[OUTLOOK]The crisis and Korea's economyA few years back, I asked a South Korean minister of finance if he took North Korean behavior into account when formulating South Korean economic policy. "No," he replied, "those guys in the North are crazy. We don't pay any attention to them."
This insouciance still appears to be alive and well south of the 38th parallel: A recent survey of South Korean CEOs found that they were more concerned about the economic policy of the incoming South Korean government, the prospect of war in Iraq, and the possibility of a recession in the United States than the behavior of the Kim Jong-il regime.
Yet in certain respects, the situation today is different than it was in 1994, the last time there was a nuclear crisis on the Korean Peninsula, and the implications for the South Korean economy could be more profound this time around.
There are three contributing factors. Financially, South Korea is more integrated into the world economy now than it was in 1994. Residual restrictions still existed on outbound investment by households and firms, and inbound flows were highly controlled -- South Korean firms were restricted in borrowing abroad and foreign firms faced impediments in virtually every financial market segment. There were limits on foreign stock and bond purchases, and foreign banks, brokerages and other financial services firms had a negligible role in the South Korean market.
Today South Korean financial markets have been substantially liberalized. Foreigners are major players in the capital markets, accounting for nearly 40 percent of stock market transactions, and South Korean residents have greater opportunities to move their funds abroad. The use by South Korean financial firms of off-balance sheet transactions and financial derivatives, which did not exist in 1994, is expanding rapidly. While it is true that the South Korean stock market actually rose during the last crisis, the expanded role of non-Korean participants and the increased complexity of the financial transactions mean that the market today is far less susceptible to political intervention than it was a decade ago.
The popular image of capital flight occurring when foreigners head for the exits is belied by historical experience the world over: Almost invariably, it is the better-informed local folk who are out the door first. Indeed, the latest figures indicate that while foreigners have been net buyers in the stock market, Koreans were net sellers. And although at present there is no indication of capital flight, enabling mechanisms that did not exist in 1994 are in place today, and if December's election is any indication, the South Korean population is badly split with respect to its attitude toward the North. South Korean investors may prove more risk-averse than their new government and move their savings abroad. A slowdown in the purchase of consumer durables is another possibility.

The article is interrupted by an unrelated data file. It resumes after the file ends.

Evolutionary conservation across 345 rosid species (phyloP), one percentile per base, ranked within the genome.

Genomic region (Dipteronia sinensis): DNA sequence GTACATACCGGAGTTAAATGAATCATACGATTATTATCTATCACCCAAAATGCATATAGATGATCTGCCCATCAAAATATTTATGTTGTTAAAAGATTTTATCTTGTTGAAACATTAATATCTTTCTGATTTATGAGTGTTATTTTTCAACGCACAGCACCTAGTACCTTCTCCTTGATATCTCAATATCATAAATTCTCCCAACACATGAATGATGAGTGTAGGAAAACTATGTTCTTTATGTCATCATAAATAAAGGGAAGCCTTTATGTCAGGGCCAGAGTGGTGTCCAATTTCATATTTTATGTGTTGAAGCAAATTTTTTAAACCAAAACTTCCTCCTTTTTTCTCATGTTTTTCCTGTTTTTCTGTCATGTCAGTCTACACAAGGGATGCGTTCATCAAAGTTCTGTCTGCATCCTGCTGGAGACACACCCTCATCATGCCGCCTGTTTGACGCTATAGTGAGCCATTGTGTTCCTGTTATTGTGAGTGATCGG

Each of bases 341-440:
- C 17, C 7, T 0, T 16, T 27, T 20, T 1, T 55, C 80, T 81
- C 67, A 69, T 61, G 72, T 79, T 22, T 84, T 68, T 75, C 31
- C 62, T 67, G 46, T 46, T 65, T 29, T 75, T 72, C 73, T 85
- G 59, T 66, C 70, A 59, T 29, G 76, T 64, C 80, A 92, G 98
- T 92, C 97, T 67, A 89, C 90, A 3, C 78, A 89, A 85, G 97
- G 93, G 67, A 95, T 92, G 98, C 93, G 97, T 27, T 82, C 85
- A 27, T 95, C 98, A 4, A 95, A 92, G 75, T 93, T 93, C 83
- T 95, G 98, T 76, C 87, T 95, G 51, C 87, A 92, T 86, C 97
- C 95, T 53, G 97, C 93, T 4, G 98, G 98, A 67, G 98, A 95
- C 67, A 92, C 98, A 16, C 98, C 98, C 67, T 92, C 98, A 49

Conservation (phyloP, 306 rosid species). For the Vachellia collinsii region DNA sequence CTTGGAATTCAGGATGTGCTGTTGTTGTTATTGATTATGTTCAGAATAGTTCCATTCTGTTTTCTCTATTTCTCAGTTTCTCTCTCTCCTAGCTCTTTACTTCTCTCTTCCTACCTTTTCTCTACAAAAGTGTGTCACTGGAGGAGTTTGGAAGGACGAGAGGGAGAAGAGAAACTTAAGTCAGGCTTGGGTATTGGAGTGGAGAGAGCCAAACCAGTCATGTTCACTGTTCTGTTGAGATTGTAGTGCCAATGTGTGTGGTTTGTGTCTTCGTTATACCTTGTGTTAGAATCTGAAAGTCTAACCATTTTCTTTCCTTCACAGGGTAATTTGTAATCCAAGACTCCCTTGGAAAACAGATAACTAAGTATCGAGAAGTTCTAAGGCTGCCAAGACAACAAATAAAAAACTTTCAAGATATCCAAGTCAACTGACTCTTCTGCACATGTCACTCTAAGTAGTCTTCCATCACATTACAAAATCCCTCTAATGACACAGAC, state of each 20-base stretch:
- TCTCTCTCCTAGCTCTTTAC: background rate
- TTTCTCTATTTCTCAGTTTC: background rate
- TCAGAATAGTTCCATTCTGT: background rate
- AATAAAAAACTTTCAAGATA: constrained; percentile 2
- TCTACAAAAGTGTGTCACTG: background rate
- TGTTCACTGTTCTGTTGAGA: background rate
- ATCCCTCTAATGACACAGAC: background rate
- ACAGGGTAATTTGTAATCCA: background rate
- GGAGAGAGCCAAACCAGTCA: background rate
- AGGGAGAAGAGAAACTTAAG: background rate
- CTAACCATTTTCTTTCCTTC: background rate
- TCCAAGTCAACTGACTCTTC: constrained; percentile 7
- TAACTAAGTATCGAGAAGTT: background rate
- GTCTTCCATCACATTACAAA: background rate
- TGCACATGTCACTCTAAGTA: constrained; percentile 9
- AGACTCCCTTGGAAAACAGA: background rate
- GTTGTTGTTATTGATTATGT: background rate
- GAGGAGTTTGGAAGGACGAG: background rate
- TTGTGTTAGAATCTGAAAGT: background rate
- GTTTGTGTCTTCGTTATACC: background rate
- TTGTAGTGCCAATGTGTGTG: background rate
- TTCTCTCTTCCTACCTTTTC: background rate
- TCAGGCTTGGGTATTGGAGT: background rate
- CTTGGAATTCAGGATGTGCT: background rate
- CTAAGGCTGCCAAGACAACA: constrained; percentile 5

Indeed, the incoming government -- populist and untested -- is another source of uncertainty. The incoming administration faces three main economic challenges: strengthening the bankruptcy/insolvency resolution system, improving transparency and corporate governance, and continuing the process of privatization and denationalization, especially in the banking system. President-elect Roh's attitudes and actions with respect to labor market issues will be scrutinized.
While Mr. Roh has largely managed to avoid economic controversy in the run-up to his inauguration, the markets will monitor his government's economic policies particularly closely during the early stages of his administration. Moreover, even if President Roh, as expected, places a greater emphasis on political reform over economic reform at the start of his administration, South Korea's financial integration with world markets and external events may constrain his ability to establish political priorities according to his own agenda. The march of events, not Mr. Roh's political desires, may frame that agenda. In South Korea there may be more anti-American demonstrations, and in the United States there may be more calls to remove U.S. troops from the soil of an apparently ungrateful ally. While these events are more likely to be annoying than debilitating, they will be an ongoing political distraction.
Which brings us back to North Korea. Given the complexity of the situation -- two separate and distinct nuclear programs that require different solutions, the administrative transition in South Korea, and the looming war in Iraq -- a resolution of the crisis is likely to be protracted and will almost certainly involve multilateral negotiations, if not the UN Security Council. As a consequence, the crisis is likely to drag on for months, punctuated by intermittent periods of heightened tensions. As a result, South Korea is likely to experience an extended period of market sensitivity -- even if South Korean businessmen and economic policymakers are comfortable ignoring the wild and crazy guys up north.
* The writer is a senior fellow at the Institute for International Economics in Washington D.C.
by Marcus Noland